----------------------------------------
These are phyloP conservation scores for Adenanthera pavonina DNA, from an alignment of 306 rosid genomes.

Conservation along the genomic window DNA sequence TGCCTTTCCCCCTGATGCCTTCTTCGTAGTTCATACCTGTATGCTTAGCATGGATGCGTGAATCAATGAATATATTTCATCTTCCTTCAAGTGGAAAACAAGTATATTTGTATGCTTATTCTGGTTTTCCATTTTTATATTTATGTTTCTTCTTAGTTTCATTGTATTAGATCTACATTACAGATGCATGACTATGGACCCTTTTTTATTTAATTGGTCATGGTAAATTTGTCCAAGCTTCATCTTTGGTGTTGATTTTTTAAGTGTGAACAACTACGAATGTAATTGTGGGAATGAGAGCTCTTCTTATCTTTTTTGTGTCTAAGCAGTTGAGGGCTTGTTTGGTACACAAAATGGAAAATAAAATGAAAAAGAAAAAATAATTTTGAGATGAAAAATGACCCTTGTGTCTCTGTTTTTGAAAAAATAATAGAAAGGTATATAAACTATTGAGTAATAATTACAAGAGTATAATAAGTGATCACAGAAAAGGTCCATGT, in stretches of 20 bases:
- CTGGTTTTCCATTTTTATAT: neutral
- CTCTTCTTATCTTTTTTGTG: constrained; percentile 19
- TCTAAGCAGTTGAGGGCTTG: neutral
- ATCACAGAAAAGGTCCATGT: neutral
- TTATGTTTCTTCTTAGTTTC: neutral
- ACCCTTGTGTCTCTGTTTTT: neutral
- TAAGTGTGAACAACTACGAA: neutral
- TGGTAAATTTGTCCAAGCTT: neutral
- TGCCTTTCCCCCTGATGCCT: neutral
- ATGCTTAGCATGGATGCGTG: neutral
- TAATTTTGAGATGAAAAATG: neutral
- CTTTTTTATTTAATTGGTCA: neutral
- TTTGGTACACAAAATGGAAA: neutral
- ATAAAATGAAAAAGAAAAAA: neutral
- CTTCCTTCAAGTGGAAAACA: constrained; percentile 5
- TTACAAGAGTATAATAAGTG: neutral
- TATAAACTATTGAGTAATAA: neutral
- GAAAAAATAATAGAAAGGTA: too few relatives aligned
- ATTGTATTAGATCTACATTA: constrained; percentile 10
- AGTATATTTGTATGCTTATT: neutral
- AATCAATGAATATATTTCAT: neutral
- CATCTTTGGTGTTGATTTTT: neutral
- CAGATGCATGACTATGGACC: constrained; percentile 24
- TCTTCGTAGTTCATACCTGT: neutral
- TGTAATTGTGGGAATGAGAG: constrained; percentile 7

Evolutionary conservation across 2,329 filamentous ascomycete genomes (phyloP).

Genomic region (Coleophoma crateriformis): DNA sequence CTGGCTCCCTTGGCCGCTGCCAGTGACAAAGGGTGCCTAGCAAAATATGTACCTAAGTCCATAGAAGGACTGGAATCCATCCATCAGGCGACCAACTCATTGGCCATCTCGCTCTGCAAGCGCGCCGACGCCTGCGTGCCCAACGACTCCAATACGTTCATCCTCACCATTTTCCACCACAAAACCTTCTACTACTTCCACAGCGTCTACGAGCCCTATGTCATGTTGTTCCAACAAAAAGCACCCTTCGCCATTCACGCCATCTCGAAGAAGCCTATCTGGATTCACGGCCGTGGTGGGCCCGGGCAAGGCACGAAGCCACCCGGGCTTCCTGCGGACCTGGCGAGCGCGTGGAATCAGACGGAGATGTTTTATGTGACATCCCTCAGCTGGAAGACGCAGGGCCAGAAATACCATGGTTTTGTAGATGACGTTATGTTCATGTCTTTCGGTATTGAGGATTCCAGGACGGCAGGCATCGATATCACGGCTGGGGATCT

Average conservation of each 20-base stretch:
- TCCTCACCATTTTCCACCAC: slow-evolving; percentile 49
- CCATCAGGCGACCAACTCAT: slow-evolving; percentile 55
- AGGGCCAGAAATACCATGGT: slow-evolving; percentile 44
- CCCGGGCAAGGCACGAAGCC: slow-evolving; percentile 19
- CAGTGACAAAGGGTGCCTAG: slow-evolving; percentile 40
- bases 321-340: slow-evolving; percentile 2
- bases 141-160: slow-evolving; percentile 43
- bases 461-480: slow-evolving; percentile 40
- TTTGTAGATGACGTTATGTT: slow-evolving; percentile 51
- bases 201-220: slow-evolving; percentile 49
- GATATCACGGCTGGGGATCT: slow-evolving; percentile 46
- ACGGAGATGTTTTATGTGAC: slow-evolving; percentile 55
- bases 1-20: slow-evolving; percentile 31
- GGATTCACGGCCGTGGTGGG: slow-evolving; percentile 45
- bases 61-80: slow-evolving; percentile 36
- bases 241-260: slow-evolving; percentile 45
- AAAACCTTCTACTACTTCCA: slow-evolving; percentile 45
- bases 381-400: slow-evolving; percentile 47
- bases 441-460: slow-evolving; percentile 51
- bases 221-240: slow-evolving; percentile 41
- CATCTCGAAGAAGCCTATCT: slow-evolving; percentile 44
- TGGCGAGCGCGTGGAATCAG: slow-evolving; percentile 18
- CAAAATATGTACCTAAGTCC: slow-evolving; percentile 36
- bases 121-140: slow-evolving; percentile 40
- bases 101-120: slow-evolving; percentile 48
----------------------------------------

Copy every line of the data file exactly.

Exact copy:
These are phyloP conservation scores for Adenanthera pavonina DNA, from an alignment of 306 rosid genomes.

Conservation along the genomic window DNA sequence TGCCTTTCCCCCTGATGCCTTCTTCGTAGTTCATACCTGTATGCTTAGCATGGATGCGTGAATCAATGAATATATTTCATCTTCCTTCAAGTGGAAAACAAGTATATTTGTATGCTTATTCTGGTTTTCCATTTTTATATTTATGTTTCTTCTTAGTTTCATTGTATTAGATCTACATTACAGATGCATGACTATGGACCCTTTTTTATTTAATTGGTCATGGTAAATTTGTCCAAGCTTCATCTTTGGTGTTGATTTTTTAAGTGTGAACAACTACGAATGTAATTGTGGGAATGAGAGCTCTTCTTATCTTTTTTGTGTCTAAGCAGTTGAGGGCTTGTTTGGTACACAAAATGGAAAATAAAATGAAAAAGAAAAAATAATTTTGAGATGAAAAATGACCCTTGTGTCTCTGTTTTTGAAAAAATAATAGAAAGGTATATAAACTATTGAGTAATAATTACAAGAGTATAATAAGTGATCACAGAAAAGGTCCATGT, in stretches of 20 bases:
- CTGGTTTTCCATTTTTATAT: neutral
- CTCTTCTTATCTTTTTTGTG: constrained; percentile 19
- TCTAAGCAGTTGAGGGCTTG: neutral
- ATCACAGAAAAGGTCCATGT: neutral
- TTATGTTTCTTCTTAGTTTC: neutral
- ACCCTTGTGTCTCTGTTTTT: neutral
- TAAGTGTGAACAACTACGAA: neutral
- TGGTAAATTTGTCCAAGCTT: neutral
- TGCCTTTCCCCCTGATGCCT: neutral
- ATGCTTAGCATGGATGCGTG: neutral
- TAATTTTGAGATGAAAAATG: neutral
- CTTTTTTATTTAATTGGTCA: neutral
- TTTGGTACACAAAATGGAAA: neutral
- ATAAAATGAAAAAGAAAAAA: neutral
- CTTCCTTCAAGTGGAAAACA: constrained; percentile 5
- TTACAAGAGTATAATAAGTG: neutral
- TATAAACTATTGAGTAATAA: neutral
- GAAAAAATAATAGAAAGGTA: too few relatives aligned
- ATTGTATTAGATCTACATTA: constrained; percentile 10
- AGTATATTTGTATGCTTATT: neutral
- AATCAATGAATATATTTCAT: neutral
- CATCTTTGGTGTTGATTTTT: neutral
- CAGATGCATGACTATGGACC: constrained; percentile 24
- TCTTCGTAGTTCATACCTGT: neutral
- TGTAATTGTGGGAATGAGAG: constrained; percentile 7

Evolutionary conservation across 2,329 filamentous ascomycete genomes (phyloP).

Genomic region (Coleophoma crateriformis): DNA sequence CTGGCTCCCTTGGCCGCTGCCAGTGACAAAGGGTGCCTAGCAAAATATGTACCTAAGTCCATAGAAGGACTGGAATCCATCCATCAGGCGACCAACTCATTGGCCATCTCGCTCTGCAAGCGCGCCGACGCCTGCGTGCCCAACGACTCCAATACGTTCATCCTCACCATTTTCCACCACAAAACCTTCTACTACTTCCACAGCGTCTACGAGCCCTATGTCATGTTGTTCCAACAAAAAGCACCCTTCGCCATTCACGCCATCTCGAAGAAGCCTATCTGGATTCACGGCCGTGGTGGGCCCGGGCAAGGCACGAAGCCACCCGGGCTTCCTGCGGACCTGGCGAGCGCGTGGAATCAGACGGAGATGTTTTATGTGACATCCCTCAGCTGGAAGACGCAGGGCCAGAAATACCATGGTTTTGTAGATGACGTTATGTTCATGTCTTTCGGTATTGAGGATTCCAGGACGGCAGGCATCGATATCACGGCTGGGGATCT

Average conservation of each 20-base stretch:
- TCCTCACCATTTTCCACCAC: slow-evolving; percentile 49
- CCATCAGGCGACCAACTCAT: slow-evolving; percentile 55
- AGGGCCAGAAATACCATGGT: slow-evolving; percentile 44
- CCCGGGCAAGGCACGAAGCC: slow-evolving; percentile 19
- CAGTGACAAAGGGTGCCTAG: slow-evolving; percentile 40
- bases 321-340: slow-evolving; percentile 2
- bases 141-160: slow-evolving; percentile 43
- bases 461-480: slow-evolving; percentile 40
- TTTGTAGATGACGTTATGTT: slow-evolving; percentile 51
- bases 201-220: slow-evolving; percentile 49
- GATATCACGGCTGGGGATCT: slow-evolving; percentile 46
- ACGGAGATGTTTTATGTGAC: slow-evolving; percentile 55
- bases 1-20: slow-evolving; percentile 31
- GGATTCACGGCCGTGGTGGG: slow-evolving; percentile 45
- bases 61-80: slow-evolving; percentile 36
- bases 241-260: slow-evolving; percentile 45
- AAAACCTTCTACTACTTCCA: slow-evolving; percentile 45
- bases 381-400: slow-evolving; percentile 47
- bases 441-460: slow-evolving; percentile 51
- bases 221-240: slow-evolving; percentile 41
- CATCTCGAAGAAGCCTATCT: slow-evolving; percentile 44
- TGGCGAGCGCGTGGAATCAG: slow-evolving; percentile 18
- CAAAATATGTACCTAAGTCC: slow-evolving; percentile 36
- bases 121-140: slow-evolving; percentile 40
- bases 101-120: slow-evolving; percentile 48